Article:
Lord Mandelson: Diversity at work “takes more than putting in a wheelchair ramp.”

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Employers must be sophisticated and broad-minded in their approach to diversity in the workplace to attract the best candidates, Peter Mandelson told guests at a Whizz-Kidz event on earlier this month.

Hosted by Whizz-Kidz patron and ITV news presenter Nina Hossain, the event – In Conversation with Lord Mandelson – challenged business leaders to consider how they can embrace a diverse workforce and be more appealing to disabled candidates.

Lord Mandelson shared his experiences as a minister in delivering New Labour’s New Deal, a programmed aimed at young and long-term unemployed people that launched in 1997.

Describing the enormous challenge faced by Government to introduce employment rights for a diverse workforce at the time, Lord Mandelson said that today’s employers had as much responsibility now for ensuring a culture of diversity, as they do for meeting statutory accessibility requirements. He said:

“Businesses have to be sophisticated and think broadly. Putting in a wheelchair ramp or modifying the lavatories is now something that you just have to do; it's important for us all to remember that there are a number of stages to making a workplace truly accessible to all. What you really need to do is rethink the whole culture of the workplace – how inviting it is, not just how practically possible it is, to a diverse range of prospective employers.

“You also need to think about how you strengthen the atmosphere of a workplace by showing patience, helpfulness. Because that’s not only good for the individual, but it’s also good for the person who’s helped them.”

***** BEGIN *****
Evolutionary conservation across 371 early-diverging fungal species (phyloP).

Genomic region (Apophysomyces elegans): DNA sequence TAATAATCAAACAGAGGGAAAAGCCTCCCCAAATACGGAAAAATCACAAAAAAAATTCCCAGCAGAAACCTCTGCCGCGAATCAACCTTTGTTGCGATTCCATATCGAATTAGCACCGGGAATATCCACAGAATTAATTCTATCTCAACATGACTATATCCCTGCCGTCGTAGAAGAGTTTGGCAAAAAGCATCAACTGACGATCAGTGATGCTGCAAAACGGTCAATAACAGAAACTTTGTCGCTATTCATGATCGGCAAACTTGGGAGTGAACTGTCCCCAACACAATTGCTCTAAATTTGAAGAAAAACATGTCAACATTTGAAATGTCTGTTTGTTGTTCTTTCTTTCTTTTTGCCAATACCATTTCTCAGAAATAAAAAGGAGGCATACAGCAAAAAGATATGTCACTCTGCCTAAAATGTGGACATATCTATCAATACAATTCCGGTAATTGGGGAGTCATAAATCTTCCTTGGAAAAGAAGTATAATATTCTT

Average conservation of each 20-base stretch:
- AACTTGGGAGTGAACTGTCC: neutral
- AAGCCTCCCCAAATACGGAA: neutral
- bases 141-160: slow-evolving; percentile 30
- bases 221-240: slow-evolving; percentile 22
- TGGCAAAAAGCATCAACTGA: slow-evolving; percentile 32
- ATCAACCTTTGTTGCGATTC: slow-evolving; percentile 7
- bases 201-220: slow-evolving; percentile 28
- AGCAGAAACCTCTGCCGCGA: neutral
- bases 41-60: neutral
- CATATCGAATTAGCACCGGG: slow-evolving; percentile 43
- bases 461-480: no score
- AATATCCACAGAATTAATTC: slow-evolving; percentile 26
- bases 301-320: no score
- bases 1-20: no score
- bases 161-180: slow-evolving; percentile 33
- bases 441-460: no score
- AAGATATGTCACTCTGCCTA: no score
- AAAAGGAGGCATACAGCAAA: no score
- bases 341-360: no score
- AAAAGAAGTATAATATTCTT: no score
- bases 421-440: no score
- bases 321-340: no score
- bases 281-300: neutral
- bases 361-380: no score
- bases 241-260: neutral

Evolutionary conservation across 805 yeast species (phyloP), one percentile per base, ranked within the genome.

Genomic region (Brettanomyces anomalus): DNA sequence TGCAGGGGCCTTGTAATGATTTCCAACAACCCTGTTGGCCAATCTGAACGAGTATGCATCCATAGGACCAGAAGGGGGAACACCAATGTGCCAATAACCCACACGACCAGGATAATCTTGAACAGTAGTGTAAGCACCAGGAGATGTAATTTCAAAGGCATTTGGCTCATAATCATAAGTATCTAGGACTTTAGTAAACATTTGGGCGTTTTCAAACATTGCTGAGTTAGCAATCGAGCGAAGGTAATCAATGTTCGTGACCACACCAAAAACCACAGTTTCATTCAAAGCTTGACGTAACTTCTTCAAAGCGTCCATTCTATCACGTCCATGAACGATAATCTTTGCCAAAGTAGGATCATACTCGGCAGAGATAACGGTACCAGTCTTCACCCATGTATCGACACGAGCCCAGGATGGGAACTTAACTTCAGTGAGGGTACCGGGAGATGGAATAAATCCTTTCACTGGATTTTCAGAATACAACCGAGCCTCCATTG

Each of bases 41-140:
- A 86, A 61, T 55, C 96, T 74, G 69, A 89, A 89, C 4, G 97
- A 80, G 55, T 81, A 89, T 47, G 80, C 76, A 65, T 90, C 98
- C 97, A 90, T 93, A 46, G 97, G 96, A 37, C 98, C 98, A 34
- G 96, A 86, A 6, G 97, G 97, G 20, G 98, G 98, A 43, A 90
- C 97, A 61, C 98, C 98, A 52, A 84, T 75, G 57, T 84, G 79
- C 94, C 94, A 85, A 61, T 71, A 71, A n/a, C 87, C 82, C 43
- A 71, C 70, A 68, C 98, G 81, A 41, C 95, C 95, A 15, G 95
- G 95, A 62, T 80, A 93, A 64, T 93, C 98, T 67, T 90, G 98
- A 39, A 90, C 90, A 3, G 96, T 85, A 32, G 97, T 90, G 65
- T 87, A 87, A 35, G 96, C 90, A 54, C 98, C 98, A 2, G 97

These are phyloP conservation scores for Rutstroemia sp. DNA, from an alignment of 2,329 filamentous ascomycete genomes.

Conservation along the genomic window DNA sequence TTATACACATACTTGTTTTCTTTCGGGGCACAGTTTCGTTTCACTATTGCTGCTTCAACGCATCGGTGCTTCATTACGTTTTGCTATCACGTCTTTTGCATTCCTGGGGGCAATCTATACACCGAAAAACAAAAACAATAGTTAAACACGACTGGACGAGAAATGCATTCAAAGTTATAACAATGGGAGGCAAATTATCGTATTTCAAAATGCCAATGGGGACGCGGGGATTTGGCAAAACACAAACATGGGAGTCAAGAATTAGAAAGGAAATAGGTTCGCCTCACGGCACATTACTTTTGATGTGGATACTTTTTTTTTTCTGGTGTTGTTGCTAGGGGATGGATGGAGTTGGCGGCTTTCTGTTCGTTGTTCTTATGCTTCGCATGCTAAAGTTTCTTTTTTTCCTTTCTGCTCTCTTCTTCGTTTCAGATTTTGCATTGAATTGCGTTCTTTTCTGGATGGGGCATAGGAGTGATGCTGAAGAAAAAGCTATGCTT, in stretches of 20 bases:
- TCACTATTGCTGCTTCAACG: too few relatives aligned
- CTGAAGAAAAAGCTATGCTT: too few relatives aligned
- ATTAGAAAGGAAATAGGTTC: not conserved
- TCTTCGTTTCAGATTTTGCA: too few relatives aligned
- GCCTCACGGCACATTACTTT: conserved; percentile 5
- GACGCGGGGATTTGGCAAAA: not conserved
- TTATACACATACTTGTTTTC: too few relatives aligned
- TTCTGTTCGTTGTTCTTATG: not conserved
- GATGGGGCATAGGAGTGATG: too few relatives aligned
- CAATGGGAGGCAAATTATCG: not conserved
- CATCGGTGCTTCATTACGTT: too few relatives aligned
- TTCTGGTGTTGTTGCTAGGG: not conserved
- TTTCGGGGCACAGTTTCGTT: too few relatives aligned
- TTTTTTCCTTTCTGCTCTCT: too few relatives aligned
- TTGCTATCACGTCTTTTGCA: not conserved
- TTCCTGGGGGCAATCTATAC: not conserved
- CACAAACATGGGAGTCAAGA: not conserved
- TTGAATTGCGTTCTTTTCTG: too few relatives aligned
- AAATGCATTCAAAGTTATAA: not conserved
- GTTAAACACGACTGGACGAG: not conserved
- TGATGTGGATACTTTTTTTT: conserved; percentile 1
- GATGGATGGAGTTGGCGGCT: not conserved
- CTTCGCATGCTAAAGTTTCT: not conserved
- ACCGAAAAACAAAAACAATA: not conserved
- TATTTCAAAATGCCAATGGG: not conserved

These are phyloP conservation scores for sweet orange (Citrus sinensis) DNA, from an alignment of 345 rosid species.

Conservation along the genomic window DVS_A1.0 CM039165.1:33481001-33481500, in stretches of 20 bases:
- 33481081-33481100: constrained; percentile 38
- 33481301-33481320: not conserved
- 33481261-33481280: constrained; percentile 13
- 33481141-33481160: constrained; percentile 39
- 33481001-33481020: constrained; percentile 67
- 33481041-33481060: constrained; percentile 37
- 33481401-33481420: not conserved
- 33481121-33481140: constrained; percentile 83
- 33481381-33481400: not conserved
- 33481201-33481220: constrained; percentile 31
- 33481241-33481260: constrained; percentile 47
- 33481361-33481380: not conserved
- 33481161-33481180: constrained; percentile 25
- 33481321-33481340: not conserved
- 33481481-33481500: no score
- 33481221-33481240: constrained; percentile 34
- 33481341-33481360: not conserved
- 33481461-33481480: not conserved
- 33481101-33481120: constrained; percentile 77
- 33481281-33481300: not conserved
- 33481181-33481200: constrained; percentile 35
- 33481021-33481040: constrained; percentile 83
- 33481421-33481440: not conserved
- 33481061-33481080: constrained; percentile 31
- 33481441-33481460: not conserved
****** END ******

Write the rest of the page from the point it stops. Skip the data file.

Attendees were shown a short film featuring Whizz-Kidz Ambassador Scott Cooper, who explained how his work placement with Whizz-Kidz partner Jardine Motors Group showed him not only that he was able to join the workplace, but also that enjoyed it.

The panel of speakers, including Whizz-Kidz Chief Executive Ruth Owen and Whizz-Kidz Patron and Ambassador Arunima Misra took questions on their own experiences in the workplace.

Ruth Owen described how – at the beginning of her career – she felt she had to demonstrate her skills to a greater extent than non-disabled colleagues, in order to prove that her disability wouldn’t stop her from achieving her goals. She said:

“I was always determined to work, though that wasn’t always the expectation of people around me – including employers. I’ve had employers ask why they should employ me, so I’ve had to fight – and harder than many of my colleagues, and prove myself ten times more than anyone else.

“For many of our young people it can be difficult, without the confidence to put themselves in a position where they can enter the workplace. Things are better than they used to be but young disabled people in the work place still need resilience.”

Whizz-Kidz Patron Arunima Misra, who had her first work placement through Whizz-Kidz at the age of 14 in a law firm, now works in finance in the City of London. She explained the importance of businesses striving to get the best minds – and to ignore physical disability – when it comes to recruitment. She said:

“I think confidence is a two-way street. Organisations pride themselves of meritocracy; employers want the best of the best regardless of their physical situation. If that really is true, if you’re looking at someone in a wheelchair, with a physical disability, the disability really shouldn’t matter. And by you saying to us – we’re going to have you because you’re the best, and we want you for your brain – you’re showing confidence in the fact that you can handle it, and that gives us confidence.”

Lord Mandelson closed the night with a question asking what single technique the public could apply in order to make diversity in the workplace a reality. He said:

“I would like to see everyone becoming more ambitious. People have got to feel that they can challenge what exists, what is done inadequately at the moment, and people have got to feel a sense of ambition about what we can achieve. I want government to come in and support it, become a propelling force behind it, but I want it to be led by the public.”

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